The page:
By: Jennifer Brodsky '14
Two months after graduating Union, Kyle McQuiggan ’14 embarked on a great Arctic expedition.
A biology-turned-geology major, Kyle never imagined he’d be going to the North Pole, but that’s just what he did. The purpose of the trip, run the by the U.S. branch of GEOTRACES, was to establish baseline measurements of chemicals in the Arctic (water, ice, sediment, snow and air).
In the future, McQuiggan said, when a metal is found in the ocean and it seems high, our data will show if concentrations have increased since 2015. This work will help develop trackable levels of elements.
McQuiggan, who has never been at sea or experienced the perpetually cold conditions, was thrilled with the experience.
“I really enjoyed the work, the field, and the people,” he said, “I have always loved the ocean and truly enjoyed being at sea.”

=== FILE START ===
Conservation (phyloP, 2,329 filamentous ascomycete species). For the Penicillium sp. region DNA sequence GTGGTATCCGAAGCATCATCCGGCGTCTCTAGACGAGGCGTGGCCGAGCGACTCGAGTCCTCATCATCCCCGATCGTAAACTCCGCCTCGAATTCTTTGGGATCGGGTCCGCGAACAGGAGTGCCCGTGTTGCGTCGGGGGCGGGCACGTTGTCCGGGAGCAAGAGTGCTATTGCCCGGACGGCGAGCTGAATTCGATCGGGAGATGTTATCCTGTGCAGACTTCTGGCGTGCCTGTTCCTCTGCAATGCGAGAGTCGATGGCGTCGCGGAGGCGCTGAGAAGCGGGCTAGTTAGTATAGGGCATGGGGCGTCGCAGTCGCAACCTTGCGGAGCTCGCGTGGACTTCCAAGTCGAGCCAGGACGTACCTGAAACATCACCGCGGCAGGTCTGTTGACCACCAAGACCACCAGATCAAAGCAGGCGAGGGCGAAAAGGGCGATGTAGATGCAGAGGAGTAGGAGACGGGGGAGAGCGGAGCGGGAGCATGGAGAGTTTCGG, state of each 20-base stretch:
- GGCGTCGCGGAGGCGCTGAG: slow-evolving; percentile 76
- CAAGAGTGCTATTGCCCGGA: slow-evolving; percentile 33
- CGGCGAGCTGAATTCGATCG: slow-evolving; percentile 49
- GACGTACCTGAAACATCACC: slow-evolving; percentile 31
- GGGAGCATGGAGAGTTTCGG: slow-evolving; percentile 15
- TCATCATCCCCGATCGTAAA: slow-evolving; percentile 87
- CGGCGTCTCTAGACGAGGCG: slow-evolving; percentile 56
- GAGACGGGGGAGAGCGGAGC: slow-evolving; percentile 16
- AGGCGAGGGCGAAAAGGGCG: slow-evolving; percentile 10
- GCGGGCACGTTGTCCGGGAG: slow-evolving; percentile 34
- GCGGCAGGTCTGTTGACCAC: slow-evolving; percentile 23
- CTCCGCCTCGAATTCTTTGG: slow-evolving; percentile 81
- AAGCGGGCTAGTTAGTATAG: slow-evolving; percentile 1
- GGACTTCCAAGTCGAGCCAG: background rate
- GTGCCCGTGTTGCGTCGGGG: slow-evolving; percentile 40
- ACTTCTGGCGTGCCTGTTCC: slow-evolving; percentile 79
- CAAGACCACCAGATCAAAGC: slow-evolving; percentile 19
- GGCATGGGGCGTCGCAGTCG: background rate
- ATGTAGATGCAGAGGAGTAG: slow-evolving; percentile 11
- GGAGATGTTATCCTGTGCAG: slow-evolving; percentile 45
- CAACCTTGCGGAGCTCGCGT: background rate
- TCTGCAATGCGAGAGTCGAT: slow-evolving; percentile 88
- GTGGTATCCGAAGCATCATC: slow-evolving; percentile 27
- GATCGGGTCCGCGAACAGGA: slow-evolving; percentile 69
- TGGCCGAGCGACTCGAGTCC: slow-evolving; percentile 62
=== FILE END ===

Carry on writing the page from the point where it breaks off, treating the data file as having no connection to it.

The adventure lasted 64 days (early August—mid-October), with the team navigating the icy waters from DutchHarbor, Alaska to the North Pole and back. After 6,000 miles, with good weather and thinner ice than expected, the expedition was declared a success—the researchers got all the samples they wanted.
These samples are now in Norfolk, Va., being analyzed. During this time, McQuiggan will also be working towards his master’s degree in chemical oceanography at Old Dominion University.
McQuiggan expects the Arctic research to be published in multiple papers, conference presentations and a summary book. And after that? He looks forward to more opportunities of this kind. He did, after all, discover that there really is a red-and-white striped pole (think Santa Claus) at the North Pole.
Kyle credits Union with making such things possible. It’s where he was inspired—in part by courses in biogeochemistry and advanced oceanography—to become a geology major in the first place.
These same courses, combined with the hands-on research he did in Union’s graduate-level labs, have prepared him well for his work at Old Dominion. They’ve given him a great understanding on which to build his expertise, he said, and his dream job in chemical oceanography.